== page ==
Let’s be honest. Nobody takes the time to research things you shouldn’t do abroad anymore. That could be for various reasons:
- It doesn’t cross your mind;
- You think “not breaking the law” should be enough;
- Basic disinterest;
It’s good that you took the time to research this as well. Most of the time people are just excited to travel.
You may find a few of these “things you shouldn’t do abroad” lists online. Probably with some pretty graphics and humorous gifs attached as well.
But do you know what the problem is with those guides? They always contain only one item about a few specific countries. No universal rules for anything.
Now, that may be useful to those who just want to visit one of those 10 to 20 countries in these lists. Ardent travelers who want to be prepared for any situation may feel left out, on the other hand.
We want to help the latter out. So without further ado, let’s dive right into the list of what you should stop doing.
Table of Contents
- 1 #1 Talk to Locals Directly in English
- 2 #2 Take Pictures of Locals without Their Permission
- 3 #3 Talk Politics
- 4 #4 Show Public Displays of Affection (PDA)
- 5 #5 Wear Revealing Clothing in Religiously Conservative Countries
- 6 #6 (Unintentionally) Disrespect the Culture
- 7 Any Other Things You Shouldn’t Do Abroad?
#1 Talk to Locals Directly in English
Although English might be a pretty common language nowadays, don’t assume everyone speaks it just because you do.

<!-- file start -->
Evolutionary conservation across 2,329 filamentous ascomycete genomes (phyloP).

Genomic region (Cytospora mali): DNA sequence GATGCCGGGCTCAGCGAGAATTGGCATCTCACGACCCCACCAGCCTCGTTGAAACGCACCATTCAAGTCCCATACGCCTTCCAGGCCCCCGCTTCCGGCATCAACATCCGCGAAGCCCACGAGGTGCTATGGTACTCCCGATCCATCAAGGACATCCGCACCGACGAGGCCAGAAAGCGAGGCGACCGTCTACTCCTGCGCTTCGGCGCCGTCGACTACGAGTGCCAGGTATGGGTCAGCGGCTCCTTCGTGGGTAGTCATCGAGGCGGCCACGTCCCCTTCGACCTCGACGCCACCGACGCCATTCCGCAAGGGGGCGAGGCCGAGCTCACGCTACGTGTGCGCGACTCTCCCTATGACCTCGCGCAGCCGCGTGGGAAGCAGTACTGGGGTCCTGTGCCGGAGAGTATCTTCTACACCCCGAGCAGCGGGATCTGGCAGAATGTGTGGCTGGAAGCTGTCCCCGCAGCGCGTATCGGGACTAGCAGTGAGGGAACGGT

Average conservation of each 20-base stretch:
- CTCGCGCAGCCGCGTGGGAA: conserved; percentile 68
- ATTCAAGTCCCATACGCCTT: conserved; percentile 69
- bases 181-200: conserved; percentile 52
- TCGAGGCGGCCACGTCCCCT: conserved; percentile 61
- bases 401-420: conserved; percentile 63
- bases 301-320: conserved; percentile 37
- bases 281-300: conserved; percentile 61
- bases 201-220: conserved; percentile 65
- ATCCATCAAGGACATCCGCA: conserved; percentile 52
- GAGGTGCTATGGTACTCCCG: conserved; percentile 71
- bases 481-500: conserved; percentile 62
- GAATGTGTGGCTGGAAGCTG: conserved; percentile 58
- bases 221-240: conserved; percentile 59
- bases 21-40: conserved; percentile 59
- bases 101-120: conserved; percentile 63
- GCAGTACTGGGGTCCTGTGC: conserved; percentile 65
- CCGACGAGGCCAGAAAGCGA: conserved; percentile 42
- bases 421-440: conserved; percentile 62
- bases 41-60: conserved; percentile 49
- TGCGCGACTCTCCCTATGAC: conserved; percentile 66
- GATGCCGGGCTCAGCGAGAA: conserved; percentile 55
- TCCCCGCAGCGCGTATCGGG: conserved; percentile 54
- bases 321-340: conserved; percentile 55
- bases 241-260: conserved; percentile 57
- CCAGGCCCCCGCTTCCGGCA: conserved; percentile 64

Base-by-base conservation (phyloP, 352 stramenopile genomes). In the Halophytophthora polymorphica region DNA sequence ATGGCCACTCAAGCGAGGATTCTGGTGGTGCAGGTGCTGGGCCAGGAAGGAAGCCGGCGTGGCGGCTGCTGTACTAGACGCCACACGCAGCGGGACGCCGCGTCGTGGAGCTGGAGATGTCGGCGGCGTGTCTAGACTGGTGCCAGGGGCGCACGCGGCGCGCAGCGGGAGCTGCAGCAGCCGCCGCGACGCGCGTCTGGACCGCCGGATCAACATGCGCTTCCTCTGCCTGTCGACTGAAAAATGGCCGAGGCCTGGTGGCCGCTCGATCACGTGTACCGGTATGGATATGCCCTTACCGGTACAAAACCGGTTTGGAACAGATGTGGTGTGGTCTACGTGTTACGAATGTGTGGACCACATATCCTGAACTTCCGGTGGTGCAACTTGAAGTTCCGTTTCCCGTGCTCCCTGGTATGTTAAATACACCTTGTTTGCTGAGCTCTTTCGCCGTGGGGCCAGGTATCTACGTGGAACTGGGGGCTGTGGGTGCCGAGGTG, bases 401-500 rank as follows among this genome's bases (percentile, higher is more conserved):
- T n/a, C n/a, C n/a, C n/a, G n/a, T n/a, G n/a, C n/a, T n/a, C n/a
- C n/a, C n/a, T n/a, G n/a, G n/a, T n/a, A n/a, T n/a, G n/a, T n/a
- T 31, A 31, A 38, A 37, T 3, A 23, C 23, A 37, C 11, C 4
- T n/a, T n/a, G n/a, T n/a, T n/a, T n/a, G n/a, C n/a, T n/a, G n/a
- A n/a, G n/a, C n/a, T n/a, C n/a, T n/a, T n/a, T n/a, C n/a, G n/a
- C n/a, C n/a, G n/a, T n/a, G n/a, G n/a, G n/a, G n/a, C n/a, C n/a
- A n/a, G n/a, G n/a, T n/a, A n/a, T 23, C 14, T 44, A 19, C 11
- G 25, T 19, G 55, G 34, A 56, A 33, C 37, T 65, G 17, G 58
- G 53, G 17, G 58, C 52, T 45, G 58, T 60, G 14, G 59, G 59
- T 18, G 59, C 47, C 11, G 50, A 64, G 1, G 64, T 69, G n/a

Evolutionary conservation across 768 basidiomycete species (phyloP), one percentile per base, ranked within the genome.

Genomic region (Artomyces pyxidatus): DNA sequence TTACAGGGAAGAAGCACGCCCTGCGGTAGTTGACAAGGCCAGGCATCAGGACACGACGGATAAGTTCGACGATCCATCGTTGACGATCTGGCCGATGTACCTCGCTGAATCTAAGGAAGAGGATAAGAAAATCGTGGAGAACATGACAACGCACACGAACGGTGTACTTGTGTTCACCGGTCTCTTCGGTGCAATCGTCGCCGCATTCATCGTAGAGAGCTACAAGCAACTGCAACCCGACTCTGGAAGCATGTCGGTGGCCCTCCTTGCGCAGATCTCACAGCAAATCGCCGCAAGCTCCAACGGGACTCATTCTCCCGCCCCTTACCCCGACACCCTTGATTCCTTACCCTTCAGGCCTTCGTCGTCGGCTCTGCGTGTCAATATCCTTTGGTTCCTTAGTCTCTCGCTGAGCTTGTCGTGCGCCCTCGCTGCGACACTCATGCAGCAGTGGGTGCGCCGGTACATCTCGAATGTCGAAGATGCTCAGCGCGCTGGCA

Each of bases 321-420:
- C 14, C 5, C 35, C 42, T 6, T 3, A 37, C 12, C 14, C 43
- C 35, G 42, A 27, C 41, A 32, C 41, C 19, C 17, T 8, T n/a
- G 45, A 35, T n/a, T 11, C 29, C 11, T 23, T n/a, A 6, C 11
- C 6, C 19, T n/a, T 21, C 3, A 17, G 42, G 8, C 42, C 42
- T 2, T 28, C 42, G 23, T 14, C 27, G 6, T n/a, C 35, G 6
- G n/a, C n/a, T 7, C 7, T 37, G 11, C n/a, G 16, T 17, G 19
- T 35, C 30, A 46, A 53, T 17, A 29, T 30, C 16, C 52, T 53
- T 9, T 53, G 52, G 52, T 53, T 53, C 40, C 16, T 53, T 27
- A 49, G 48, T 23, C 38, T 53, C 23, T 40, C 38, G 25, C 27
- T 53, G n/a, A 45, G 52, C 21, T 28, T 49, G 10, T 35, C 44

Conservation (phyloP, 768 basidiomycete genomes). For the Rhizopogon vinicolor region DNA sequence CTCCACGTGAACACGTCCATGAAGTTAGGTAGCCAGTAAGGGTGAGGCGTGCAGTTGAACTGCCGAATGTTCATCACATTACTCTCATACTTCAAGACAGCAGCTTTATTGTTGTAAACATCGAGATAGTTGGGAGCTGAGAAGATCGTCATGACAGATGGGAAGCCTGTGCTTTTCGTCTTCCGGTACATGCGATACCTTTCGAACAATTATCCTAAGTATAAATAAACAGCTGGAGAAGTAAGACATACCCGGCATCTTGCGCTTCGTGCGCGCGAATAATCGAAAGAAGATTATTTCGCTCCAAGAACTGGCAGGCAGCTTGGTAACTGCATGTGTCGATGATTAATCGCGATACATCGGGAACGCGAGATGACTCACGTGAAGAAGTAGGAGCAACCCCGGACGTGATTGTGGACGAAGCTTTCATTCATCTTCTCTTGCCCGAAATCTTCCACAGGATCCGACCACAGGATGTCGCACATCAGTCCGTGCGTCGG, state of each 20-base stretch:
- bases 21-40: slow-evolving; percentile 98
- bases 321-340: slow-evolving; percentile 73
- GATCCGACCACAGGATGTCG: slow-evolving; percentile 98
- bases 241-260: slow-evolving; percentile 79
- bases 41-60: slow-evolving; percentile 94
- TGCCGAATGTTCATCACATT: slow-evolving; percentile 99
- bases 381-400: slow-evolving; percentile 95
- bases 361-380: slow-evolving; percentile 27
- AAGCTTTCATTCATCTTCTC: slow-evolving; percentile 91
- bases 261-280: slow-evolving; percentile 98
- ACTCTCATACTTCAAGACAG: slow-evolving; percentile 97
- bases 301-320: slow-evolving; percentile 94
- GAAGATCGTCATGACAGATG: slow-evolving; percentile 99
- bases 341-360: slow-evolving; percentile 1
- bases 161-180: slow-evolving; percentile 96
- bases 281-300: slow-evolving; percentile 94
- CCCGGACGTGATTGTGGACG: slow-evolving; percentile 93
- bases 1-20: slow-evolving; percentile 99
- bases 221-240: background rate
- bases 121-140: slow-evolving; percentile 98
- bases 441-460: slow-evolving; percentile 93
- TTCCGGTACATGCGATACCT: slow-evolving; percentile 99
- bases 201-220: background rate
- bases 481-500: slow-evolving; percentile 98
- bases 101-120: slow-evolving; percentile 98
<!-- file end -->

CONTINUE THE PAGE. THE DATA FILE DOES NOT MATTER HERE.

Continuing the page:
Most locals will try to avoid English-speaking tourists, especially if they don’t know the language.
The Solution: Take the time to learn a few useful phrases before heading on your journey. Of course, you don’t need to take up an entire course on the language.
Just learn how to manage at a bar or restaurant. Asking for directions to a landmark, bathroom, or a first aid point would also come in handy.
#2 Take Pictures of Locals without Their Permission
This does not apply only to countries where it might be forbidden by religious practice or other motives.
No, you might find that even in places like the U.K., taking photographs without some sort of permit could get the police to ask questions. Yes, one of the things you shouldn’t do abroad is getting arrested.
The Solution: Now, you don’t need to frantically worry about getting arrested for taking a few innocent shots of the scenery. Just be respectful.
Maybe learn how to ask the locals to take a photo with you in their native tongue. People are friendlier than you would believe when they see you making an effort.
You will find that locals in a few countries (such as Pakistan, for example) will love having their photos taken.
#3 Talk Politics
You may think you want to know about the politics of a country while on your holiday. Curiosity never killed anyone but the cat, right?
There may be a lot of things you shouldn’t do abroad, but the last thing you want is to ruin your day with a politically charged argument with the locals.
We won’t get into specifics. You’re probably getting your fair share of politics from TV, social media, and other places. No need to extend that to your time of relaxation, after all.